New Insight Into the Pathogenesis of Cerebral Small-Vessel Diseases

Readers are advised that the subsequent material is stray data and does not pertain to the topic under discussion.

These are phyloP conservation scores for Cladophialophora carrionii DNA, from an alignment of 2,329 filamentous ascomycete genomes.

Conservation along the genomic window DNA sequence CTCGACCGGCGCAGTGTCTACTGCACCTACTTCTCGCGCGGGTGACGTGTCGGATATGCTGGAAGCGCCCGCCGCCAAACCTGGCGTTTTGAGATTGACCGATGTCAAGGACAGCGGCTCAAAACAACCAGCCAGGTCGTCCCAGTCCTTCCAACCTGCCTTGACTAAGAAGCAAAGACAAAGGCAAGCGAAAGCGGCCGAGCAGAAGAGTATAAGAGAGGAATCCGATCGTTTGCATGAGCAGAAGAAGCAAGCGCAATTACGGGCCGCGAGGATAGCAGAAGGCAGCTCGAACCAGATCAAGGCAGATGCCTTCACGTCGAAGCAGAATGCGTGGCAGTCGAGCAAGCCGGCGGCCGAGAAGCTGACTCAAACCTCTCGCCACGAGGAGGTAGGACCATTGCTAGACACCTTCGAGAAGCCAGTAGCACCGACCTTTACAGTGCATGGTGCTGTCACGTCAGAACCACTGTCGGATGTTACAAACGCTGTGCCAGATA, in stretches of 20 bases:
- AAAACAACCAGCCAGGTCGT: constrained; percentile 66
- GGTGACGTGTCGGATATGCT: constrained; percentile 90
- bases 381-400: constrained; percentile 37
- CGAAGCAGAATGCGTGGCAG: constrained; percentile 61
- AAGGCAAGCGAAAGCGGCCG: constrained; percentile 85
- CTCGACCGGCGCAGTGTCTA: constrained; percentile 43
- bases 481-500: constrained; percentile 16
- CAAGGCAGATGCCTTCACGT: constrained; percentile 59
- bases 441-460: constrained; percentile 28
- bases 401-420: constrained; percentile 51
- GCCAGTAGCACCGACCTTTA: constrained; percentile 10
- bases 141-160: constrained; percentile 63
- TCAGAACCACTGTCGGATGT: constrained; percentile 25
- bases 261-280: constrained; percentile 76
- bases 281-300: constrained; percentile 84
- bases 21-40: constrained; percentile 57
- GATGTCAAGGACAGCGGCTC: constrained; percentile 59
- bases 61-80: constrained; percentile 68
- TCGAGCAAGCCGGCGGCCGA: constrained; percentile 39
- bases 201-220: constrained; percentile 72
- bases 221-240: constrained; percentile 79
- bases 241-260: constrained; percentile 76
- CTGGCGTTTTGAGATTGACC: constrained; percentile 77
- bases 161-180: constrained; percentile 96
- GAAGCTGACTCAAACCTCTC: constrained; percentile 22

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Cerebral small-vessel diseases (SVD) are a common cause of vascular dementia and disability in the elderly. Apart from risk containment, little can be done to prevent or to treat SVD. Although most cases occur sporadically, hereditary forms of the disease provide the chance to elucidate the molecular and cellular mechanisms leading to microvascular pathology. Along this line, authoritative reviews on SVD have been published.1–3 Here, we would like to extend current concepts of SVD by highlighting a molecular pathway that seems to be involved in several well-defined SVD, some of which are hereditary. As a new piece of evidence, we will focus on incontinentia pigmenti (IP), which has recently been shown to be associated with microvascular pathology of the brain and retina.4,5 As will be elaborated below, IP is a SVD that does not present in the elderly but rather during infancy. The young age of onset and the nonprogressive microvascular pathology lead to a clinical picture that differs from other SVD. We suggest the term developmental SVD for this form of presentation. IP is caused by mutations in the NEMO gene (NF-kappaB essential modulator), an essential modulator of the transcription factor nuclear factor (NF)-κB.6 NEMO maintains the viability of brain endothelial cells and stabilizes the blood–brain barrier (BBB).5 In NEMO-deficient animals, there is rarefaction of cerebral capillaries and hypoperfusion of the central nervous system (CNS). Disruption of the transforming growth factor (TGF)-β–activated kinase (TAK1) upstream of NEMO produces a similar pathology.5 Interestingly, TGF-β has also been involved in the pathogenesis of cerebral autosomal recessive arteriopathy with subcortical infarcts and leukoencephalopathy (CARASIL), cerebral autosomal dominant arteriopathy with subcortical infarcts and leukoencephalopathy (CADASIL), and the vascular changes of Alzheimer disease (AD),7–11 suggesting disturbed TGF-β signaling as a common …